— Iliad, xi. 304 et seq.

1 The translation is from the admirable Similes of Homer, by the Rev. W. C. Green (1877).

2 Mr. Green's translation, op. cit. See also another very beautiful passage descriptive of
the lull before a storm {Iliad, xiv. 16 et seq.), where, in illustration of Nestor's irresolution, the
poet speaks of the " dumb wave " awaiting the rising of the winds.


The sea was known to Homer in all its varied moods and phases. He too
calls it, as did our own ancestors, "the barren," ^ " the unharvested," " the unvin-
taged " ; he, too, knows it as Thalassa, " the storm-tossed winter sea," which can
keep a man prisoner, far from wife and home ; but well he knows it also as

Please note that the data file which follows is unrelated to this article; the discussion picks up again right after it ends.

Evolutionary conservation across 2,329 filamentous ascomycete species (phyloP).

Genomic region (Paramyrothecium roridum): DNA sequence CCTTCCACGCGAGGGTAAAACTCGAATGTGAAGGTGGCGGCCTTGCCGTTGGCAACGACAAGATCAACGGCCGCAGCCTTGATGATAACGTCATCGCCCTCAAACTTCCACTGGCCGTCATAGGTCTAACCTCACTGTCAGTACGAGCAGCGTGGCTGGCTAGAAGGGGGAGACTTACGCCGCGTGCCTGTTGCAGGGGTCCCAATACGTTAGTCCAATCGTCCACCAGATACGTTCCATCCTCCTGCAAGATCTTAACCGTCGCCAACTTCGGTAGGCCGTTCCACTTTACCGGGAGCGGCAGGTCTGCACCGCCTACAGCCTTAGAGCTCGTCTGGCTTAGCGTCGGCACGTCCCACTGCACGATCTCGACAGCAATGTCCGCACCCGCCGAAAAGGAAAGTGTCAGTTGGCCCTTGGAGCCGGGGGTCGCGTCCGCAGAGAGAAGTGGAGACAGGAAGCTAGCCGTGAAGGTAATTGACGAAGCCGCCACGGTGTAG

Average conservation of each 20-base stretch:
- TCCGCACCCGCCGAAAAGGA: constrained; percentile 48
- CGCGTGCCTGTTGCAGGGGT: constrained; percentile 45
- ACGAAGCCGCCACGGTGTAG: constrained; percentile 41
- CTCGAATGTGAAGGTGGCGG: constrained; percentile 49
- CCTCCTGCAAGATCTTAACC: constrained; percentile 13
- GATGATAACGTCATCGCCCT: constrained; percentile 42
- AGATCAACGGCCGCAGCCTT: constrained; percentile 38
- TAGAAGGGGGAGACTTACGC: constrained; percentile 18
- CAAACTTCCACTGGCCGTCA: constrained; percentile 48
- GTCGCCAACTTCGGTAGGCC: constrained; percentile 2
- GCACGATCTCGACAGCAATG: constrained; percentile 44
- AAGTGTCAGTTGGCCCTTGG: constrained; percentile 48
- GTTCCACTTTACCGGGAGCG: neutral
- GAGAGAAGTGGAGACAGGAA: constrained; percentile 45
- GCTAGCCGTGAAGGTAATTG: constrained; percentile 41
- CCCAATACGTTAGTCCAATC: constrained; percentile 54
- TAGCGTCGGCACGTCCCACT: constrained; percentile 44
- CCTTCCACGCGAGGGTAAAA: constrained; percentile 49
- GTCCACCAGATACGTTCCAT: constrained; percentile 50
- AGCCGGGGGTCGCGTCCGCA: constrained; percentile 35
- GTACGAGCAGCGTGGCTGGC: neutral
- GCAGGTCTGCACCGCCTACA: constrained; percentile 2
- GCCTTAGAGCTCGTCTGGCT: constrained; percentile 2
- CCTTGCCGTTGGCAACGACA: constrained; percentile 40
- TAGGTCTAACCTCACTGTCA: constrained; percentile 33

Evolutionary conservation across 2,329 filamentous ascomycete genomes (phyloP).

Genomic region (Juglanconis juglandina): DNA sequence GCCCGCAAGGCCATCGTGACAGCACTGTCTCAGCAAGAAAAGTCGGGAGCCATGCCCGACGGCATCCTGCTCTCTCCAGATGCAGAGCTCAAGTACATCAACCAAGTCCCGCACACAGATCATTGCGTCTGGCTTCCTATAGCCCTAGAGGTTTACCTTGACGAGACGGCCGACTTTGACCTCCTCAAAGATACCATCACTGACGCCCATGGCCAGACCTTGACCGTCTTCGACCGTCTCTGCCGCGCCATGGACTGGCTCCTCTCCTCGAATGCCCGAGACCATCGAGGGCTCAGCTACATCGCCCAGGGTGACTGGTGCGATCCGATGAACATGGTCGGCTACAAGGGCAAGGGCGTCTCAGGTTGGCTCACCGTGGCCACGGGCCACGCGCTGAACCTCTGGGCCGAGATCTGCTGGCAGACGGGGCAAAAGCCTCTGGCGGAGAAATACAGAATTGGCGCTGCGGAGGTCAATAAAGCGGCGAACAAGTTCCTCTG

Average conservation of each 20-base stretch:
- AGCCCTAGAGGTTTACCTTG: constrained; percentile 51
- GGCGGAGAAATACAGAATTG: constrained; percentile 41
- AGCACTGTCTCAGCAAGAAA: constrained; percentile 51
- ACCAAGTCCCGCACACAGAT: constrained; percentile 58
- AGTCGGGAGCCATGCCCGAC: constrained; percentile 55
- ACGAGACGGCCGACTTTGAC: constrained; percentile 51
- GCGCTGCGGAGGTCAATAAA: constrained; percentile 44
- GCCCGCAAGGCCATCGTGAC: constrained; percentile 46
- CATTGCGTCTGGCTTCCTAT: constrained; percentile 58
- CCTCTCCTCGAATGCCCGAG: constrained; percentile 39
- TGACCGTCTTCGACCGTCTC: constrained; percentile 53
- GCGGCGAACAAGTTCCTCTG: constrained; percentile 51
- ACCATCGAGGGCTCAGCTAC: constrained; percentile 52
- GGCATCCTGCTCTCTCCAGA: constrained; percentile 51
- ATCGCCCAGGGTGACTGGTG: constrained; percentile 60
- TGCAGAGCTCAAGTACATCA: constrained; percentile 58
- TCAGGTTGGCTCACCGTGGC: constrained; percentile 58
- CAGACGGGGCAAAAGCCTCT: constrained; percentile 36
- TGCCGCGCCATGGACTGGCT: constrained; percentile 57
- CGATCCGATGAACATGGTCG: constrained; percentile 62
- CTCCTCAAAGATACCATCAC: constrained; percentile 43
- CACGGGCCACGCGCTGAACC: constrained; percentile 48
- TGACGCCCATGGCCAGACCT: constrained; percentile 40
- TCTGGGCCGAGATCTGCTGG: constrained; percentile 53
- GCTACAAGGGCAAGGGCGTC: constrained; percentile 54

Pontos, "the path," and many a time must he have sailed over its " watery ways,"
on its " broad back." Then, what beautiful epithets he coins for it ! If it is
to him the grey sea, or the loud-roaring, or the black sea, it is also the hoary,
the wine-dark, the violet-hued, the purple, the echoing, the glittering, the
boundless, the divine — and divine to the poet, in all ages, the sea must be.

In yet another way Homer knew the sea — he knew it in a way which some
critics would deny to him. Homer, they tell us, is " utilitarian " in his
allusions to nature. What a nice word this "utilitarian" is, to be sure!
how admirably it brings the Great Unknown down to the level of current
criticism. Let us consider this : In the very opening of the Iliad when
Agamemnon has dismissed the priest of Apollo with hard and contemptuous